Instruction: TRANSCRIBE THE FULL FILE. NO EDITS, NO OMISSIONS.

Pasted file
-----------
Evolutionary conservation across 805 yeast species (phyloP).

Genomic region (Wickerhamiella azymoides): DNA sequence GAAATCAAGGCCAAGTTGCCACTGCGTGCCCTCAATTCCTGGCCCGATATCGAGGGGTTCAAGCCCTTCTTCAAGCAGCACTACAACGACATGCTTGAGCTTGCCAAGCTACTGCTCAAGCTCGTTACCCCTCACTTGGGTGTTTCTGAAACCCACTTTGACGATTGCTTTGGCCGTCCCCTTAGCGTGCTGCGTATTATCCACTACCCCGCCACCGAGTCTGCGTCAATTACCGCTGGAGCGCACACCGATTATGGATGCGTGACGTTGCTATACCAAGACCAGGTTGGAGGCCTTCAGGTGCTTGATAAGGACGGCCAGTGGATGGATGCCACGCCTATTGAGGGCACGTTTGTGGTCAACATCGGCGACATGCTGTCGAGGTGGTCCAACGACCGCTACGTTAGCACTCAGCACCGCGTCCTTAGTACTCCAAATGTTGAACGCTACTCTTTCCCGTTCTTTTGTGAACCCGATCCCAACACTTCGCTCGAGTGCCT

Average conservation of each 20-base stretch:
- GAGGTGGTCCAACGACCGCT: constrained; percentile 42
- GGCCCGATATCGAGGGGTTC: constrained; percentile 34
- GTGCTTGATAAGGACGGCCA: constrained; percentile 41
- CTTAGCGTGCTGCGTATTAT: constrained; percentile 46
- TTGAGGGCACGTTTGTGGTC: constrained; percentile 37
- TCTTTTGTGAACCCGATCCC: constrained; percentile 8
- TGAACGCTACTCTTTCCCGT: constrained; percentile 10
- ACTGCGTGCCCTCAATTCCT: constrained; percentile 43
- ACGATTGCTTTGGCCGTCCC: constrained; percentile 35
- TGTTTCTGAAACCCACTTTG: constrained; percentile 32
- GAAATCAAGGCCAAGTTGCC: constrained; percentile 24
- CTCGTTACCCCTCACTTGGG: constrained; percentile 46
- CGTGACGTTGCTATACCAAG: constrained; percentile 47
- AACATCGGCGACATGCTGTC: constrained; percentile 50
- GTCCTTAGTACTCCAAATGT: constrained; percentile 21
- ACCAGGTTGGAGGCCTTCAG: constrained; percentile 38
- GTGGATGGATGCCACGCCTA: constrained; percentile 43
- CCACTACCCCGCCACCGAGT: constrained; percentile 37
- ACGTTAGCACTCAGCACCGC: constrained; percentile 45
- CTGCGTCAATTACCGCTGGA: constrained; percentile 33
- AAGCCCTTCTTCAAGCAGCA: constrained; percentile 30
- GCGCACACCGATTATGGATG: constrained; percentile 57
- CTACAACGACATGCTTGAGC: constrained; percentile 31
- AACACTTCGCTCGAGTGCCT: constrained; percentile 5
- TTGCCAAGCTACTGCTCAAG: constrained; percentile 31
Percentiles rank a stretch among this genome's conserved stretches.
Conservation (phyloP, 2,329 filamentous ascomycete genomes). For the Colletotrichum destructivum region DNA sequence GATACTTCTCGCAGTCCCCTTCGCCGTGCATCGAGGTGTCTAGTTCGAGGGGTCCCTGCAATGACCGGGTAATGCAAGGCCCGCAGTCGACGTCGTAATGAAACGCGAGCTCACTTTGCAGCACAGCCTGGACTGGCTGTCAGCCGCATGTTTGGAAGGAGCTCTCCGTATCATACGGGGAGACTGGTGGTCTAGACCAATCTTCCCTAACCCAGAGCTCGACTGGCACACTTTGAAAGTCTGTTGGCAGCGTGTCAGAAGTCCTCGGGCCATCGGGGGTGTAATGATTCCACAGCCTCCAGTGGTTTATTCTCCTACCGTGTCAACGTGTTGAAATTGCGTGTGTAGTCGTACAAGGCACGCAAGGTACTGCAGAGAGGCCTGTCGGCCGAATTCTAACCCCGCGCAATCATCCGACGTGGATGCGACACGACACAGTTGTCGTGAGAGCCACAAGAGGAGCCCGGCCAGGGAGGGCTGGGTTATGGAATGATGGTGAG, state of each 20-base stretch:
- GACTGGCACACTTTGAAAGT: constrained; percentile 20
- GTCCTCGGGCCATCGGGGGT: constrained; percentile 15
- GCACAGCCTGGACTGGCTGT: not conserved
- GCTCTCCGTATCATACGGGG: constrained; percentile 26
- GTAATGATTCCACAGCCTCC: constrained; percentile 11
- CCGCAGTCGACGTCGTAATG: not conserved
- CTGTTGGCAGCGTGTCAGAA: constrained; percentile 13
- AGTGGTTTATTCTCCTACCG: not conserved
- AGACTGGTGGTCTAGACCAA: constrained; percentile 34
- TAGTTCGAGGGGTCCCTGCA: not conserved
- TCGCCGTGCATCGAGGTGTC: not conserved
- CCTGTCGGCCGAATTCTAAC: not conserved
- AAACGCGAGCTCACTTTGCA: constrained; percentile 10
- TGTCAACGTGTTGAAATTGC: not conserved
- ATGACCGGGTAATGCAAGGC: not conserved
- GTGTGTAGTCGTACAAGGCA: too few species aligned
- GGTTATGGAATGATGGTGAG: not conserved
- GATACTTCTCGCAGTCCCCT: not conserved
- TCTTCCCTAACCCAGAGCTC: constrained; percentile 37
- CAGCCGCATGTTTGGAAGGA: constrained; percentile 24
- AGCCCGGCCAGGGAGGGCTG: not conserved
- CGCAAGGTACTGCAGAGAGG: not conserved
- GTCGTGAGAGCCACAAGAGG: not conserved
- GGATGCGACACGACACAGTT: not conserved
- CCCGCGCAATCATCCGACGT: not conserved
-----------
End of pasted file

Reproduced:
Evolutionary conservation across 805 yeast species (phyloP).

Genomic region (Wickerhamiella azymoides): DNA sequence GAAATCAAGGCCAAGTTGCCACTGCGTGCCCTCAATTCCTGGCCCGATATCGAGGGGTTCAAGCCCTTCTTCAAGCAGCACTACAACGACATGCTTGAGCTTGCCAAGCTACTGCTCAAGCTCGTTACCCCTCACTTGGGTGTTTCTGAAACCCACTTTGACGATTGCTTTGGCCGTCCCCTTAGCGTGCTGCGTATTATCCACTACCCCGCCACCGAGTCTGCGTCAATTACCGCTGGAGCGCACACCGATTATGGATGCGTGACGTTGCTATACCAAGACCAGGTTGGAGGCCTTCAGGTGCTTGATAAGGACGGCCAGTGGATGGATGCCACGCCTATTGAGGGCACGTTTGTGGTCAACATCGGCGACATGCTGTCGAGGTGGTCCAACGACCGCTACGTTAGCACTCAGCACCGCGTCCTTAGTACTCCAAATGTTGAACGCTACTCTTTCCCGTTCTTTTGTGAACCCGATCCCAACACTTCGCTCGAGTGCCT

Average conservation of each 20-base stretch:
- GAGGTGGTCCAACGACCGCT: constrained; percentile 42
- GGCCCGATATCGAGGGGTTC: constrained; percentile 34
- GTGCTTGATAAGGACGGCCA: constrained; percentile 41
- CTTAGCGTGCTGCGTATTAT: constrained; percentile 46
- TTGAGGGCACGTTTGTGGTC: constrained; percentile 37
- TCTTTTGTGAACCCGATCCC: constrained; percentile 8
- TGAACGCTACTCTTTCCCGT: constrained; percentile 10
- ACTGCGTGCCCTCAATTCCT: constrained; percentile 43
- ACGATTGCTTTGGCCGTCCC: constrained; percentile 35
- TGTTTCTGAAACCCACTTTG: constrained; percentile 32
- GAAATCAAGGCCAAGTTGCC: constrained; percentile 24
- CTCGTTACCCCTCACTTGGG: constrained; percentile 46
- CGTGACGTTGCTATACCAAG: constrained; percentile 47
- AACATCGGCGACATGCTGTC: constrained; percentile 50
- GTCCTTAGTACTCCAAATGT: constrained; percentile 21
- ACCAGGTTGGAGGCCTTCAG: constrained; percentile 38
- GTGGATGGATGCCACGCCTA: constrained; percentile 43
- CCACTACCCCGCCACCGAGT: constrained; percentile 37
- ACGTTAGCACTCAGCACCGC: constrained; percentile 45
- CTGCGTCAATTACCGCTGGA: constrained; percentile 33
- AAGCCCTTCTTCAAGCAGCA: constrained; percentile 30
- GCGCACACCGATTATGGATG: constrained; percentile 57
- CTACAACGACATGCTTGAGC: constrained; percentile 31
- AACACTTCGCTCGAGTGCCT: constrained; percentile 5
- TTGCCAAGCTACTGCTCAAG: constrained; percentile 31
Percentiles rank a stretch among this genome's conserved stretches.
Conservation (phyloP, 2,329 filamentous ascomycete genomes). For the Colletotrichum destructivum region DNA sequence GATACTTCTCGCAGTCCCCTTCGCCGTGCATCGAGGTGTCTAGTTCGAGGGGTCCCTGCAATGACCGGGTAATGCAAGGCCCGCAGTCGACGTCGTAATGAAACGCGAGCTCACTTTGCAGCACAGCCTGGACTGGCTGTCAGCCGCATGTTTGGAAGGAGCTCTCCGTATCATACGGGGAGACTGGTGGTCTAGACCAATCTTCCCTAACCCAGAGCTCGACTGGCACACTTTGAAAGTCTGTTGGCAGCGTGTCAGAAGTCCTCGGGCCATCGGGGGTGTAATGATTCCACAGCCTCCAGTGGTTTATTCTCCTACCGTGTCAACGTGTTGAAATTGCGTGTGTAGTCGTACAAGGCACGCAAGGTACTGCAGAGAGGCCTGTCGGCCGAATTCTAACCCCGCGCAATCATCCGACGTGGATGCGACACGACACAGTTGTCGTGAGAGCCACAAGAGGAGCCCGGCCAGGGAGGGCTGGGTTATGGAATGATGGTGAG, state of each 20-base stretch:
- GACTGGCACACTTTGAAAGT: constrained; percentile 20
- GTCCTCGGGCCATCGGGGGT: constrained; percentile 15
- GCACAGCCTGGACTGGCTGT: not conserved
- GCTCTCCGTATCATACGGGG: constrained; percentile 26
- GTAATGATTCCACAGCCTCC: constrained; percentile 11
- CCGCAGTCGACGTCGTAATG: not conserved
- CTGTTGGCAGCGTGTCAGAA: constrained; percentile 13
- AGTGGTTTATTCTCCTACCG: not conserved
- AGACTGGTGGTCTAGACCAA: constrained; percentile 34
- TAGTTCGAGGGGTCCCTGCA: not conserved
- TCGCCGTGCATCGAGGTGTC: not conserved
- CCTGTCGGCCGAATTCTAAC: not conserved
- AAACGCGAGCTCACTTTGCA: constrained; percentile 10
- TGTCAACGTGTTGAAATTGC: not conserved
- ATGACCGGGTAATGCAAGGC: not conserved
- GTGTGTAGTCGTACAAGGCA: too few species aligned
- GGTTATGGAATGATGGTGAG: not conserved
- GATACTTCTCGCAGTCCCCT: not conserved
- TCTTCCCTAACCCAGAGCTC: constrained; percentile 37
- CAGCCGCATGTTTGGAAGGA: constrained; percentile 24
- AGCCCGGCCAGGGAGGGCTG: not conserved
- CGCAAGGTACTGCAGAGAGG: not conserved
- GTCGTGAGAGCCACAAGAGG: not conserved
- GGATGCGACACGACACAGTT: not conserved
- CCCGCGCAATCATCCGACGT: not conserved